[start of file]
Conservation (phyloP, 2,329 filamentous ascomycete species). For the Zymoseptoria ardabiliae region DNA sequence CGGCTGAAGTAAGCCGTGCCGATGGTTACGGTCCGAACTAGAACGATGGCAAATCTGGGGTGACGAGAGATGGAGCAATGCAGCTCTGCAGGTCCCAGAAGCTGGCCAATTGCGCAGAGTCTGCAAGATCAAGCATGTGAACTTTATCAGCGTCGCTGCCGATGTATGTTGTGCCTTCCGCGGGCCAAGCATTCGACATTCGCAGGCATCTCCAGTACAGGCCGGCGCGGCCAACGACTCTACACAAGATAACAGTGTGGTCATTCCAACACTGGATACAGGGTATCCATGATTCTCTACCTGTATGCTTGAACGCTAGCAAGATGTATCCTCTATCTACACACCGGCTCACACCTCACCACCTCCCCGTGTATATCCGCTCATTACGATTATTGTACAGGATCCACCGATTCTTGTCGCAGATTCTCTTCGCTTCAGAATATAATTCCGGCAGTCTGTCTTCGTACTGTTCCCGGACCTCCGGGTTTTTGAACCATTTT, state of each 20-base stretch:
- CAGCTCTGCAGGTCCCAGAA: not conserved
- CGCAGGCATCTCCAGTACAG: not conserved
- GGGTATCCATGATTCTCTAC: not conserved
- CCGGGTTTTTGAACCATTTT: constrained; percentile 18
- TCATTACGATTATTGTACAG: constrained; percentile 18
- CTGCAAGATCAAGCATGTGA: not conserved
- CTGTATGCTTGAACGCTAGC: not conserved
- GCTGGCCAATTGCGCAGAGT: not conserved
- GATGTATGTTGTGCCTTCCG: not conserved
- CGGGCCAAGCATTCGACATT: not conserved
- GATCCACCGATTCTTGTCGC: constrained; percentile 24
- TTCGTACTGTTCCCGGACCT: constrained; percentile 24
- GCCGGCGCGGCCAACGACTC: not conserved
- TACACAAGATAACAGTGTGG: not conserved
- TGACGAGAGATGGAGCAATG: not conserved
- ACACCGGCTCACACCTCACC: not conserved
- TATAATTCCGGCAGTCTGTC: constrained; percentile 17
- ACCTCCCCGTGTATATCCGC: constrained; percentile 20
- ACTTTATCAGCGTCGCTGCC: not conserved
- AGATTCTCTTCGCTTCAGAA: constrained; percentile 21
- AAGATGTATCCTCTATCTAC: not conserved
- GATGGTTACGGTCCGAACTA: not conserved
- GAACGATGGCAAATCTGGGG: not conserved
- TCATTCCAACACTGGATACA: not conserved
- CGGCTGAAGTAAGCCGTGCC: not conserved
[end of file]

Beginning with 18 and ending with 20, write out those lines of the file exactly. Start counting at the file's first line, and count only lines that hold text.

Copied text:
- TATAATTCCGGCAGTCTGTC: constrained; percentile 17
- ACCTCCCCGTGTATATCCGC: constrained; percentile 20
- ACTTTATCAGCGTCGCTGCC: not conserved